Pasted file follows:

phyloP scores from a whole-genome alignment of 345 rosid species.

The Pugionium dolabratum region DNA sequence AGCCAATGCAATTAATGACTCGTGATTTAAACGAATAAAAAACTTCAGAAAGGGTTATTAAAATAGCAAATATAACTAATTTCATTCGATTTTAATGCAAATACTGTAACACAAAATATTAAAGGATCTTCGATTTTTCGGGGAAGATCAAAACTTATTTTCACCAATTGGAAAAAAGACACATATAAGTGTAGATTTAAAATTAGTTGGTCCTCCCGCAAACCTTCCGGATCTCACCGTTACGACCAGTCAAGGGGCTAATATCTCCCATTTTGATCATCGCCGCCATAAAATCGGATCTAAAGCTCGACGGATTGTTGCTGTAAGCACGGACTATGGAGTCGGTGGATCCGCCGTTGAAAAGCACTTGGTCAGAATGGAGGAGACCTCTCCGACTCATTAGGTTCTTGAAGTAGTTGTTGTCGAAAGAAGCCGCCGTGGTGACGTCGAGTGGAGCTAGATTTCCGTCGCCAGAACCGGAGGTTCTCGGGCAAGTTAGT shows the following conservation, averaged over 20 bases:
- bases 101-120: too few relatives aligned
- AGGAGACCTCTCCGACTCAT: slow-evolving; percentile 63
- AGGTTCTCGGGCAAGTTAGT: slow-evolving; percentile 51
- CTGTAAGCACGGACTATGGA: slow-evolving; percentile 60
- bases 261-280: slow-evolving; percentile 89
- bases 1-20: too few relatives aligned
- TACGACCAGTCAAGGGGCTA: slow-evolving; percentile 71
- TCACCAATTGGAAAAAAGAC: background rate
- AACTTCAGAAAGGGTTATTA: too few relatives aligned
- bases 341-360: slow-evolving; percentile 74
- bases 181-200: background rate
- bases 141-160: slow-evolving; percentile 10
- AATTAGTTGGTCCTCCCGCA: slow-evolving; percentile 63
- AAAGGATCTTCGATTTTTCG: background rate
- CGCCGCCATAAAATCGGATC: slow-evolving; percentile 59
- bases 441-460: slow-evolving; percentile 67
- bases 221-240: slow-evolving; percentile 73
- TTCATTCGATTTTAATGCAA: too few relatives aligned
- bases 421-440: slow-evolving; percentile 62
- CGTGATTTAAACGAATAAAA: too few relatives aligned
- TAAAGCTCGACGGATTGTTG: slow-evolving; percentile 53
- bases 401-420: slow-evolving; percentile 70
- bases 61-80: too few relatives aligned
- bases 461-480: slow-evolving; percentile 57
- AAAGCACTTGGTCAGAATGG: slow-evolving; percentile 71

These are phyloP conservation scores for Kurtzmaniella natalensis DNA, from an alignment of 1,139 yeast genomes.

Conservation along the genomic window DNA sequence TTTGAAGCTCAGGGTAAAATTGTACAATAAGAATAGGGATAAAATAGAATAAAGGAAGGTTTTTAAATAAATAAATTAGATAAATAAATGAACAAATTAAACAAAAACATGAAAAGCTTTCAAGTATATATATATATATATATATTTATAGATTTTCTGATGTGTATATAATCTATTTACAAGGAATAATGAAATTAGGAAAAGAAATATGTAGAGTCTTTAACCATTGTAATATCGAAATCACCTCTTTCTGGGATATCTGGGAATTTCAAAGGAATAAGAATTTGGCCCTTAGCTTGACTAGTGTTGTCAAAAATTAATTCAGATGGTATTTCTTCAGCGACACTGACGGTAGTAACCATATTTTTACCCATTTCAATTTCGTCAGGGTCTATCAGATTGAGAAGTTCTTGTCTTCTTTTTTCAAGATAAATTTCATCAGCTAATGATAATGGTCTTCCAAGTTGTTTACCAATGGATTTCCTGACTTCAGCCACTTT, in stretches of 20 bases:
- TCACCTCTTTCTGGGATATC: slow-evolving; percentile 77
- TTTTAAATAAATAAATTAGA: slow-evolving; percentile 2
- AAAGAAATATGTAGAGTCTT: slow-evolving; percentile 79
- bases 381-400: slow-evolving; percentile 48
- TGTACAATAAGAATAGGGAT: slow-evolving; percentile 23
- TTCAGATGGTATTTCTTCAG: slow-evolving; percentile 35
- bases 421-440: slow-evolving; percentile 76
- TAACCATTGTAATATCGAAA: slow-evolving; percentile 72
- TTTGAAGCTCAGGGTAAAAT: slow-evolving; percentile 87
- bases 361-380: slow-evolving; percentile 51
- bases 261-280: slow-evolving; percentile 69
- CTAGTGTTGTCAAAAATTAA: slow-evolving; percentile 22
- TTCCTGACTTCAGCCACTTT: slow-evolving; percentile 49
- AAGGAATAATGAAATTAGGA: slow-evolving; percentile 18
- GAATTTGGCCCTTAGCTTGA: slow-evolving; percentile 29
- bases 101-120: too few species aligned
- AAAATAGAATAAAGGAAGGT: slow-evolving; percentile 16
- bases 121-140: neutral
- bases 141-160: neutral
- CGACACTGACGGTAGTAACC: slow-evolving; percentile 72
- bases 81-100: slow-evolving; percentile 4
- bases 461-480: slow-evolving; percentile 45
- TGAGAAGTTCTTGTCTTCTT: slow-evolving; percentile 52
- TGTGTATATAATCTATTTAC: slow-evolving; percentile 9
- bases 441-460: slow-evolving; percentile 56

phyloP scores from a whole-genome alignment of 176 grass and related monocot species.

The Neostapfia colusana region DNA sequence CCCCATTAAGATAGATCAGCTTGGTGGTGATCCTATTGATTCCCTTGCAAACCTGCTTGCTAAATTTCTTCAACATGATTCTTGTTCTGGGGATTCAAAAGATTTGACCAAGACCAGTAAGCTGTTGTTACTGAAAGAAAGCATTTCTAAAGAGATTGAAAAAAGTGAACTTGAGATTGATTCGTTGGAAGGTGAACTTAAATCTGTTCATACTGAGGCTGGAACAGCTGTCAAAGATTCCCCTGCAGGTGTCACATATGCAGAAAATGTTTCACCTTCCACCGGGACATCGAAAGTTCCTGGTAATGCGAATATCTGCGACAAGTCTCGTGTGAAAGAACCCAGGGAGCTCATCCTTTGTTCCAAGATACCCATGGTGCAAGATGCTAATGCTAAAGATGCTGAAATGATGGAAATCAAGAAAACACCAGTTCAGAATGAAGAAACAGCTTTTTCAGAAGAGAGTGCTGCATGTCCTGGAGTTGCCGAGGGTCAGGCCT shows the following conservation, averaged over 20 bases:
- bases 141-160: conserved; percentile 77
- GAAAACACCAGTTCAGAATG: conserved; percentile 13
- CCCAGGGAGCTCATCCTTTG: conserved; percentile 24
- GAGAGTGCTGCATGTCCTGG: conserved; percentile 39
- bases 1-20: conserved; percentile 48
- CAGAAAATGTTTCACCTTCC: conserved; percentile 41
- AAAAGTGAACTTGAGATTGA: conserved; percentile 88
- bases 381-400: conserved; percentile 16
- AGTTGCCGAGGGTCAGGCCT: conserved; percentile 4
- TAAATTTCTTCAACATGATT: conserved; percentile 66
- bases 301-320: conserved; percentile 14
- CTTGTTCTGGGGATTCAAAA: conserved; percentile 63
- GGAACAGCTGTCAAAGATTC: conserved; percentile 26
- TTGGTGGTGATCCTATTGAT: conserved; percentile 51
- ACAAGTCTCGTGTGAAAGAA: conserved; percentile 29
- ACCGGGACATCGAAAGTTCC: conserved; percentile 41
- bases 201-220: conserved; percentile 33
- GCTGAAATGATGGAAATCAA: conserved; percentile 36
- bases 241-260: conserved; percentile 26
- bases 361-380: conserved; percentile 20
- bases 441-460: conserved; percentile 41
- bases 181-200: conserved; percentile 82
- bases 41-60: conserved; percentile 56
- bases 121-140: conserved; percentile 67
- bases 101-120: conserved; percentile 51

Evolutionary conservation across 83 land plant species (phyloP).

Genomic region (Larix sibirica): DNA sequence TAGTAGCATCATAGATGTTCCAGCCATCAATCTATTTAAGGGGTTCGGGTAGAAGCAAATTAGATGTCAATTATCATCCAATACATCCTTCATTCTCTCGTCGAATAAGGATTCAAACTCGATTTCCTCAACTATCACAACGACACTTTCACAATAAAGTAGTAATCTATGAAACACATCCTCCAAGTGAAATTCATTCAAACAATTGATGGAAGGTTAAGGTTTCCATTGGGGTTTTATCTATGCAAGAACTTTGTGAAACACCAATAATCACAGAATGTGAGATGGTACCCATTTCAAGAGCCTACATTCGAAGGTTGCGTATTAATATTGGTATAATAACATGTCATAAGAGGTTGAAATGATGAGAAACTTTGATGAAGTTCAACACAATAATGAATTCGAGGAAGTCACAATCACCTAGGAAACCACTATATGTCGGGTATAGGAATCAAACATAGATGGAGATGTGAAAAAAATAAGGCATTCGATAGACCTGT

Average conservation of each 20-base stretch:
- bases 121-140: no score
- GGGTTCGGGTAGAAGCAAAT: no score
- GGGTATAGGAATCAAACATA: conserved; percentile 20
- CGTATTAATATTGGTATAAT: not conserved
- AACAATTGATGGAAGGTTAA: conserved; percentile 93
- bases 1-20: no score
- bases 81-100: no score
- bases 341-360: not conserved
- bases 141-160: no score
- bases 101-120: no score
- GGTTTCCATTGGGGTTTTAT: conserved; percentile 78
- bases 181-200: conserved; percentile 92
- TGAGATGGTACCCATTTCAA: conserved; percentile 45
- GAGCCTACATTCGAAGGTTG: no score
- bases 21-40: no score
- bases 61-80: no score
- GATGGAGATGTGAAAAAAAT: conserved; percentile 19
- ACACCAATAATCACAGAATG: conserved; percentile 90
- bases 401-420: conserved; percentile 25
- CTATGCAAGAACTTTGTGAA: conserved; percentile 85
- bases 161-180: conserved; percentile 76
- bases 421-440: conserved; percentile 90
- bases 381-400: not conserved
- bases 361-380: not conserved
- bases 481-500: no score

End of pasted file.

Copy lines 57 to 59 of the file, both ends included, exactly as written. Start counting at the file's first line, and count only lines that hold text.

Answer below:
- bases 141-160: conserved; percentile 77
- GAAAACACCAGTTCAGAATG: conserved; percentile 13
- CCCAGGGAGCTCATCCTTTG: conserved; percentile 24